Species delimitation in wolf spiders (Lycosidae) using DNA barcoding and double-digest restriction site associated DNA sequencing

Thesis event information

Date and time of the thesis defence

Place of the thesis defence

IT116, Linnanmaa campus, University of Oulu

Topic of the dissertation

Species delimitation in wolf spiders (Lycosidae) using DNA barcoding and double-digest restriction site associated DNA sequencing

Doctoral candidate

Master of Science Vladislav Ivanov

Faculty and unit

University of Oulu Graduate School, Faculty of Science, Ecology and genetics research unit

Subject of study

Genetics and ecology

Opponent

PhD, Docent Pedro Miguel Cardoso, University of Helsinki

Custos

PhD/Senior Curator Marko Mutanen, University of Oulu

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Identification and delimitation of wolf spider species using DNA

There are millions of species inhabiting our planet. The number of species experts (taxonomists) that know in detail how to identify and describe them is low and continues to decrease. At the same time, only 20% of biodiversity is known to humanity. This situation is often referred to as “taxonomic impediment”.
Some twenty years ago scientists from Canada started to propagate idea that short DNA sequences (termed DNA barcodes) can be used to efficiently identify species. That led to emergence of large database called BOLD (http://boldsystems.org/) where millions of DNA barcode sequences since have accumulated. Simultaneously, taxonomists attempted to use these data to establish boundaries between species, which is not a trivial task given that majority of unknown species belong to heavily understudied groups of organisms.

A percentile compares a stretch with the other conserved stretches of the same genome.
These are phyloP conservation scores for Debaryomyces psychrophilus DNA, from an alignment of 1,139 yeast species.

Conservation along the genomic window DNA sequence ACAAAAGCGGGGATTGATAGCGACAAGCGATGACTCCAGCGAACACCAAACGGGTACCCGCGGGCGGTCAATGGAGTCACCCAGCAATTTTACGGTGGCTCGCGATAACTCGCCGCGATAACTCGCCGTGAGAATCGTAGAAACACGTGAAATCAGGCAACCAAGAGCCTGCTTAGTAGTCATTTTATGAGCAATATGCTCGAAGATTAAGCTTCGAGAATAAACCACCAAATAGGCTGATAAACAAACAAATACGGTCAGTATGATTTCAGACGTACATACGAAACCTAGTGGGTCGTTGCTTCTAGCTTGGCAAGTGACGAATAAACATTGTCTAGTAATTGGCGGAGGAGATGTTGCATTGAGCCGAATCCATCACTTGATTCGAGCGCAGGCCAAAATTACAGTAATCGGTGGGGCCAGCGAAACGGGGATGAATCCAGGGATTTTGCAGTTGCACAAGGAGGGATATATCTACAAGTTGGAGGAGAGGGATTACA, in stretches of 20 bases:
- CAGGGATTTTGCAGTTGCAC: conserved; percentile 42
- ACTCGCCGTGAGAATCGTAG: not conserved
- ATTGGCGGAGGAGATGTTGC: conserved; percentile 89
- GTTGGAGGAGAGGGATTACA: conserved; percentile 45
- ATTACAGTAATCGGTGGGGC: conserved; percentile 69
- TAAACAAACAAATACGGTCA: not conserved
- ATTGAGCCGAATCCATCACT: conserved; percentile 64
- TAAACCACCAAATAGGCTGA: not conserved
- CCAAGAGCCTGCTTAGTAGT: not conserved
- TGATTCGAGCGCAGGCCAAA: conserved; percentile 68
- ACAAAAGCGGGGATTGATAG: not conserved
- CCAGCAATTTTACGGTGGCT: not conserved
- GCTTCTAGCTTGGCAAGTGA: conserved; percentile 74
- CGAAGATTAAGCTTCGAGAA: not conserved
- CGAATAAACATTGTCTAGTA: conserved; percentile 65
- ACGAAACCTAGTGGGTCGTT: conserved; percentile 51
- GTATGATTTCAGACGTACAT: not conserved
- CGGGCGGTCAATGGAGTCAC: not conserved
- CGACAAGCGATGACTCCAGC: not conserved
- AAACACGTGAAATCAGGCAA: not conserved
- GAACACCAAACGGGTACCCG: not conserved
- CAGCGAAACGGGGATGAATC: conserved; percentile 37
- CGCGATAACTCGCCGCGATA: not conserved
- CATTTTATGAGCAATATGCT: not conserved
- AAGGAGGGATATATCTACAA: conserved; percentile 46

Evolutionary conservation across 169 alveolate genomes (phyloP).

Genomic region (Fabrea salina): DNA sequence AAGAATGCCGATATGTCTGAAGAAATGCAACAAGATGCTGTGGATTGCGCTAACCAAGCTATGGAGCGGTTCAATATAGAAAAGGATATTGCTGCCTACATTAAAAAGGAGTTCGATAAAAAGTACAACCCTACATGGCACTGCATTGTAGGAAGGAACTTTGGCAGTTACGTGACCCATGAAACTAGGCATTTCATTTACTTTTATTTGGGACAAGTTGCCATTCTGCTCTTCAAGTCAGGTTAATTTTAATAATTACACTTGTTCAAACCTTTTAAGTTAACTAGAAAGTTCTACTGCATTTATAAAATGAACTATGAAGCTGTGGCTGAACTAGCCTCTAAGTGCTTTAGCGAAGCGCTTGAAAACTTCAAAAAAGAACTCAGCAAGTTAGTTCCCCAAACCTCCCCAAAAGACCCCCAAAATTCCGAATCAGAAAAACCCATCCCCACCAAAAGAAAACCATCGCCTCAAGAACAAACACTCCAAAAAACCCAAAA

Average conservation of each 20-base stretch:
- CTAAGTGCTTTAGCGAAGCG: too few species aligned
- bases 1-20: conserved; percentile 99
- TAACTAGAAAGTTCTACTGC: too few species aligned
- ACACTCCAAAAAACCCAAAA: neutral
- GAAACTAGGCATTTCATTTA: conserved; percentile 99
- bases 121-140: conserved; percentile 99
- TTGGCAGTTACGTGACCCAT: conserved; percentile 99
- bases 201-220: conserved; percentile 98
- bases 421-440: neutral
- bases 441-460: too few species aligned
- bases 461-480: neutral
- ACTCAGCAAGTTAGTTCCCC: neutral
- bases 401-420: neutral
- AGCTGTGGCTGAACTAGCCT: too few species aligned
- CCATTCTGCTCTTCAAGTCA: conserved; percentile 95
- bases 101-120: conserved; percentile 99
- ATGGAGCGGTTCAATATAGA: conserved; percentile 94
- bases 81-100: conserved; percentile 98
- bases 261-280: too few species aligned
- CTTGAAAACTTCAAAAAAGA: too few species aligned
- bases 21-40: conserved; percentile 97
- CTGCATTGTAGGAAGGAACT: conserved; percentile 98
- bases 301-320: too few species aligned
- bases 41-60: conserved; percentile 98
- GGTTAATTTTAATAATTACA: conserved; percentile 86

The time passed and it became obvious that DNA barcodes work well, but not for all cases. There are groups of animals and plants where well described species boundaries have been shown not to coincide with patterns revealed in DNA barcodes. Such cases are very important to study for researchers to understand DNA data correctly to describe and identify known and unknown species.
My doctoral thesis is focusing on such complicated cases known for wolf spiders (family Lycosidae). I used genomic DNA of the target species or populations to understand why classical approach to delineate species conflicts with the picture drawn by DNA barcodes, and whether genomic data can be used as a standard tool to establish species boundaries. The genomic data comes from special technique called double digest restriction site associated DNA sequencing (ddRADseq) that allows for sampling thousands of areas of the genome to study evolutionary processes that happened in the past or that are ongoing.
I studied wolf spiders collected within large area that cover Canada, USA, Greenland, Faroe Islands, Finland, France, Slovakia and Far East Russia. My results suggest that conflicting patterns between DNA barcodes and traditional species circumscription result from gene exchange between species that has presumably happened during glaciation and inter-glacial events in the northern hemisphere. The results also suggest that ddRADseq data can reliably be used for species assignments and the method can be standardized to concern any group of organisms. The latter is important because it enables application of standard species delimitation criteria across different groups of organisms and, thus, building a more reliable and stable classification system for life.
Last updated: 21.3.2022